History and Mission
The University of Arizona’s Southwest Center has sustained a program of exemplary publication on the region since 1987 and launch of Journal of the Southwest, under the direction of founding editor, Joseph C. Wilder. With JSW and with two university press book series, the Center has built substantially on a publishing tradition that began in 1959 with the western historical quarterly, Arizona and the West, published out of the UA history department. Marking the beginning of a new and ambitious approach to publishing on the Southwest, in 1987 Wilder launched Journal of the Southwestwith a short essay, writing:
It is the peculiar ambition of JSW to pay attention to the histories of tradition and change which so define this unique region. By so doing, it is our scholarly hope that better, more unified understandings of our region—its peoples, its past and present—will emerge through the vehicle of literate and scholarly writing on the Southwest …. Journal of the Southwest is a comprehensive publication with a special consciousness of place. We hope that you—scholar and general reader alike—will turn to it as a source of the best critical thinking and scholarship on the region.
JSW has remained faithful to this overall vision, and in particular to the notion of a special consciousness of place, ever since.
Editor, Journal of the Southwest and Professor of Practice
Joseph Wilder is editor and publisher of the regional quarterly, Journal of the Southwest, and former director (for 32 years) of the Southwest Center. He was raised in Tucson, in a family with territorial roots, his mother being born in Globe in 1910. After high school, he spent a gap year in Amsterdam, the Netherlands, working in a Dutch supermarket, before returning to the U.S. and working his way through the University of Arizona as a philosophy major. Wilder holds a Ph.D. in political theory from the University of Notre Dame, with a main interest in the philosophy of history. While at Notre Dame, he began his career in publishing as an editor at the University of Notre Dame Press. In 1986, he returned to Tucson and the UA to assume the editorship of Arizona and the West, a journal of Western history, and develop a new editorial and publishing direction as he transformed it into a Southwest regional studies journal. In 1987 he was appointed director of The Southwest Center and over the years he has integrated a broad research program with robust publishing projects. He has developed and edited two book series, one at the University of Arizona Press and one at the University of New Mexico Press in which over 50 books have been published in the last twenty years; currently he edits the Southwest Center Series at the UA Press and sponsors occasional publications at UNM Press. His publishing interests are especially focused on the architecture, landscape, and culture of the American Southwest and Mexican Northwest. Wilder serves on the board of the DeGrazia Foundation, the board of the Office of Nationally Competitive Scholarships in the UA Honors College, and teaches an Honors Seminar on region, place and being.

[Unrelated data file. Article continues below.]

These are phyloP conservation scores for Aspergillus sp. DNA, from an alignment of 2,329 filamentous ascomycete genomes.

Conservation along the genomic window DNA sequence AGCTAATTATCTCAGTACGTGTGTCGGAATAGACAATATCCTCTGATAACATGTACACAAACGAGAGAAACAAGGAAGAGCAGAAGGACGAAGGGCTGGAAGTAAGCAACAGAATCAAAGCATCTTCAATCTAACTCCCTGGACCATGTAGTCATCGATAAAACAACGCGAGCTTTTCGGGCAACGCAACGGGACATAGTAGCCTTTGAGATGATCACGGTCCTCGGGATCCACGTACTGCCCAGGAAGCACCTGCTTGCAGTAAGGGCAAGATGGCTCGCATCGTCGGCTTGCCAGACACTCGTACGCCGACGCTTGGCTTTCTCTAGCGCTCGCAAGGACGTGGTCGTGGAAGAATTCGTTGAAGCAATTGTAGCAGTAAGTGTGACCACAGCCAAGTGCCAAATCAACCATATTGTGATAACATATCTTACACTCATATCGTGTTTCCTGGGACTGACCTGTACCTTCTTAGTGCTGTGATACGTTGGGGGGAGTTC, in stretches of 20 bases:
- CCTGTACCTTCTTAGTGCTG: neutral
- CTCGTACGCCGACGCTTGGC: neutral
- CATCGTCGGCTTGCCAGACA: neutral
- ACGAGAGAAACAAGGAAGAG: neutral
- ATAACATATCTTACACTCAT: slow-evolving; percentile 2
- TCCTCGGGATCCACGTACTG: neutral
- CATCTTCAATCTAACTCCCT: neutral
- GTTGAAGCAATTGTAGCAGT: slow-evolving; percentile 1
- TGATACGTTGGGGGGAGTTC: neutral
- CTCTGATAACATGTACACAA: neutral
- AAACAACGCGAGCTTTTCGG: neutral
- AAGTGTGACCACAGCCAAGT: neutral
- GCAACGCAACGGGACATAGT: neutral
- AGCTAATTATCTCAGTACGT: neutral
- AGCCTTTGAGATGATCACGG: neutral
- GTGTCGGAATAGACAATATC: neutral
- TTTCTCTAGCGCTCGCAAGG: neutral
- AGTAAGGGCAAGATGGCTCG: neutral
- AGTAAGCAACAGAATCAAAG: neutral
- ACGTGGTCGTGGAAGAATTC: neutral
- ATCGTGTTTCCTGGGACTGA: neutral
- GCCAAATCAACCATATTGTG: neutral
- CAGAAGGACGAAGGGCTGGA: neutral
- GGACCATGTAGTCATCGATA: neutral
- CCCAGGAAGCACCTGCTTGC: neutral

Associate Research Social Scientist, Associate Editor, and Associate Research Professor–Southwest Center, Journal of the Southwest, and School of Geography and Development
Jeffrey Banister is director of the Southwest Center as well as associate editor and research social scientist. He is also associate research professor in the School of Geography and Development. At Journal of the Southwest Banister has built on the university’s tradition of collaborative investigation and publication in the social and natural sciences and humanities with Mexican institutions. Much of this includes acquiring, translating, editing, and publishing scholarship from Mexican researchers in an effort to bring critical scholarship in and on Mexico into the English language bibliography. His research and teaching focus primarily on resource governance and politics in the US-Mexico borderlands, Mexico, and Latin America. His most recent project, in collaboration with UA professor of art history, Dr. Stacie Widdifield, explores the visual culture of water control and provision in Mexico City from the early to middle twentieth century. This is an interdisciplinary investigation of the Mexican capital’s large potable water system constructed at a crucial phase of national modernization.